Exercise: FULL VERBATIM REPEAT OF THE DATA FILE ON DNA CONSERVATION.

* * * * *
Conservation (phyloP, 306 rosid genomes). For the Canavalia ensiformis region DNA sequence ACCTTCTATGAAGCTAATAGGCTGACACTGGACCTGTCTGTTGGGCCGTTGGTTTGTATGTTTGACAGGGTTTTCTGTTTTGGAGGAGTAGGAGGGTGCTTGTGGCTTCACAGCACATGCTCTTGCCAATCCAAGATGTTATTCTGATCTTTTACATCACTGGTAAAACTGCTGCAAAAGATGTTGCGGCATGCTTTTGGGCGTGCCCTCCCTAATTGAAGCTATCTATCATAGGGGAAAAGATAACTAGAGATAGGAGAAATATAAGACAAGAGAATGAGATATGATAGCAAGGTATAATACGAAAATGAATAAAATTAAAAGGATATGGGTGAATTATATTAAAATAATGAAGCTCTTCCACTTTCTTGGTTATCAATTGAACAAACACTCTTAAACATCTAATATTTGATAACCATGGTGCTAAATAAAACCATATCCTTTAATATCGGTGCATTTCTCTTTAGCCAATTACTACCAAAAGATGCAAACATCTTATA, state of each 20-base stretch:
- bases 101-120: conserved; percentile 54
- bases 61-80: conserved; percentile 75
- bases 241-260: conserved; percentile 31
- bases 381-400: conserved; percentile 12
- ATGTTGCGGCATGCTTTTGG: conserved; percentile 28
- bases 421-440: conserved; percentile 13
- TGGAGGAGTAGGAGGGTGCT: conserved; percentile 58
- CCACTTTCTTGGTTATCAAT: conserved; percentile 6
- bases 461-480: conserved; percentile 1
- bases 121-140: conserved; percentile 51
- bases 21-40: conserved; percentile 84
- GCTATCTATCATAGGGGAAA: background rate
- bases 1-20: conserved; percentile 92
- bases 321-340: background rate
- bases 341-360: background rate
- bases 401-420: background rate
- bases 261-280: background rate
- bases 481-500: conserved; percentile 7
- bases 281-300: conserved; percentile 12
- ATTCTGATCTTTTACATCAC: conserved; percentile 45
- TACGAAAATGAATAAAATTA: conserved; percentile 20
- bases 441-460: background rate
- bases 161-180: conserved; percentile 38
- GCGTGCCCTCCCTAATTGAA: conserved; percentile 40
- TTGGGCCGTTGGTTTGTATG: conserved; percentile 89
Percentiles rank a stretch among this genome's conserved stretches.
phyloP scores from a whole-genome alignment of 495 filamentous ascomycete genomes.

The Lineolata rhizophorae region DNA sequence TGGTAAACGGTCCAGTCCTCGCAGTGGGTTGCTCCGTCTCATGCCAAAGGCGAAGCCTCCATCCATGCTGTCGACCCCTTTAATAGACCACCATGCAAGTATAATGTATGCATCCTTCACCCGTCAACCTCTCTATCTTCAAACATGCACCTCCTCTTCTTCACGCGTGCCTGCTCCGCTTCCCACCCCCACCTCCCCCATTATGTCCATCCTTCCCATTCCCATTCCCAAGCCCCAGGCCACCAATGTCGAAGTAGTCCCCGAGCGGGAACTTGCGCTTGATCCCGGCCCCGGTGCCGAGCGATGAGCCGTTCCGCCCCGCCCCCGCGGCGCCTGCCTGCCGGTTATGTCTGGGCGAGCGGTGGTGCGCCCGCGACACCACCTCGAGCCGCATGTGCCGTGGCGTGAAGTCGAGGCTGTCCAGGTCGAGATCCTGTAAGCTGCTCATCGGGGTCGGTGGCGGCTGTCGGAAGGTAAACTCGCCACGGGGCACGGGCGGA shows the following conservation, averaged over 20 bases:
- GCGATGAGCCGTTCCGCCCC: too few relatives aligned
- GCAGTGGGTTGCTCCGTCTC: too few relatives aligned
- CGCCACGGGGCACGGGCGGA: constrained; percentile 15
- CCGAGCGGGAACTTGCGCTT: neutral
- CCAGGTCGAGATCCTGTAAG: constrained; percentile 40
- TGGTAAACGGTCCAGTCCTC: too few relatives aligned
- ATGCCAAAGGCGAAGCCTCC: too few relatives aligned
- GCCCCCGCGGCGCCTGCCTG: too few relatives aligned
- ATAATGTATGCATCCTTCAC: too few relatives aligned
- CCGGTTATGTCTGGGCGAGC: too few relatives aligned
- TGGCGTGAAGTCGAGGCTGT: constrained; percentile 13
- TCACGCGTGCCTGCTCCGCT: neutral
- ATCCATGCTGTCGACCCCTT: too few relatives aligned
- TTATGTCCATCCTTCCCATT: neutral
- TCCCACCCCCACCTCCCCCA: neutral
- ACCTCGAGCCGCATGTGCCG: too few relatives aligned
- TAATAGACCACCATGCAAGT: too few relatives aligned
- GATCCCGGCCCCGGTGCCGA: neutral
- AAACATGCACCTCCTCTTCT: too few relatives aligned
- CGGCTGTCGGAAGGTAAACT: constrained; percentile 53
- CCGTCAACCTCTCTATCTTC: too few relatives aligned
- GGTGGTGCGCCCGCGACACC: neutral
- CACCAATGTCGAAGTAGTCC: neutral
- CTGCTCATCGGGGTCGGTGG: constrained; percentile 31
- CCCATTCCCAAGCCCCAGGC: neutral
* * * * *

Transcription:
Conservation (phyloP, 306 rosid genomes). For the Canavalia ensiformis region DNA sequence ACCTTCTATGAAGCTAATAGGCTGACACTGGACCTGTCTGTTGGGCCGTTGGTTTGTATGTTTGACAGGGTTTTCTGTTTTGGAGGAGTAGGAGGGTGCTTGTGGCTTCACAGCACATGCTCTTGCCAATCCAAGATGTTATTCTGATCTTTTACATCACTGGTAAAACTGCTGCAAAAGATGTTGCGGCATGCTTTTGGGCGTGCCCTCCCTAATTGAAGCTATCTATCATAGGGGAAAAGATAACTAGAGATAGGAGAAATATAAGACAAGAGAATGAGATATGATAGCAAGGTATAATACGAAAATGAATAAAATTAAAAGGATATGGGTGAATTATATTAAAATAATGAAGCTCTTCCACTTTCTTGGTTATCAATTGAACAAACACTCTTAAACATCTAATATTTGATAACCATGGTGCTAAATAAAACCATATCCTTTAATATCGGTGCATTTCTCTTTAGCCAATTACTACCAAAAGATGCAAACATCTTATA, state of each 20-base stretch:
- bases 101-120: conserved; percentile 54
- bases 61-80: conserved; percentile 75
- bases 241-260: conserved; percentile 31
- bases 381-400: conserved; percentile 12
- ATGTTGCGGCATGCTTTTGG: conserved; percentile 28
- bases 421-440: conserved; percentile 13
- TGGAGGAGTAGGAGGGTGCT: conserved; percentile 58
- CCACTTTCTTGGTTATCAAT: conserved; percentile 6
- bases 461-480: conserved; percentile 1
- bases 121-140: conserved; percentile 51
- bases 21-40: conserved; percentile 84
- GCTATCTATCATAGGGGAAA: background rate
- bases 1-20: conserved; percentile 92
- bases 321-340: background rate
- bases 341-360: background rate
- bases 401-420: background rate
- bases 261-280: background rate
- bases 481-500: conserved; percentile 7
- bases 281-300: conserved; percentile 12
- ATTCTGATCTTTTACATCAC: conserved; percentile 45
- TACGAAAATGAATAAAATTA: conserved; percentile 20
- bases 441-460: background rate
- bases 161-180: conserved; percentile 38
- GCGTGCCCTCCCTAATTGAA: conserved; percentile 40
- TTGGGCCGTTGGTTTGTATG: conserved; percentile 89
Percentiles rank a stretch among this genome's conserved stretches.
phyloP scores from a whole-genome alignment of 495 filamentous ascomycete genomes.

The Lineolata rhizophorae region DNA sequence TGGTAAACGGTCCAGTCCTCGCAGTGGGTTGCTCCGTCTCATGCCAAAGGCGAAGCCTCCATCCATGCTGTCGACCCCTTTAATAGACCACCATGCAAGTATAATGTATGCATCCTTCACCCGTCAACCTCTCTATCTTCAAACATGCACCTCCTCTTCTTCACGCGTGCCTGCTCCGCTTCCCACCCCCACCTCCCCCATTATGTCCATCCTTCCCATTCCCATTCCCAAGCCCCAGGCCACCAATGTCGAAGTAGTCCCCGAGCGGGAACTTGCGCTTGATCCCGGCCCCGGTGCCGAGCGATGAGCCGTTCCGCCCCGCCCCCGCGGCGCCTGCCTGCCGGTTATGTCTGGGCGAGCGGTGGTGCGCCCGCGACACCACCTCGAGCCGCATGTGCCGTGGCGTGAAGTCGAGGCTGTCCAGGTCGAGATCCTGTAAGCTGCTCATCGGGGTCGGTGGCGGCTGTCGGAAGGTAAACTCGCCACGGGGCACGGGCGGA shows the following conservation, averaged over 20 bases:
- GCGATGAGCCGTTCCGCCCC: too few relatives aligned
- GCAGTGGGTTGCTCCGTCTC: too few relatives aligned
- CGCCACGGGGCACGGGCGGA: constrained; percentile 15
- CCGAGCGGGAACTTGCGCTT: neutral
- CCAGGTCGAGATCCTGTAAG: constrained; percentile 40
- TGGTAAACGGTCCAGTCCTC: too few relatives aligned
- ATGCCAAAGGCGAAGCCTCC: too few relatives aligned
- GCCCCCGCGGCGCCTGCCTG: too few relatives aligned
- ATAATGTATGCATCCTTCAC: too few relatives aligned
- CCGGTTATGTCTGGGCGAGC: too few relatives aligned
- TGGCGTGAAGTCGAGGCTGT: constrained; percentile 13
- TCACGCGTGCCTGCTCCGCT: neutral
- ATCCATGCTGTCGACCCCTT: too few relatives aligned
- TTATGTCCATCCTTCCCATT: neutral
- TCCCACCCCCACCTCCCCCA: neutral
- ACCTCGAGCCGCATGTGCCG: too few relatives aligned
- TAATAGACCACCATGCAAGT: too few relatives aligned
- GATCCCGGCCCCGGTGCCGA: neutral
- AAACATGCACCTCCTCTTCT: too few relatives aligned
- CGGCTGTCGGAAGGTAAACT: constrained; percentile 53
- CCGTCAACCTCTCTATCTTC: too few relatives aligned
- GGTGGTGCGCCCGCGACACC: neutral
- CACCAATGTCGAAGTAGTCC: neutral
- CTGCTCATCGGGGTCGGTGG: constrained; percentile 31
- CCCATTCCCAAGCCCCAGGC: neutral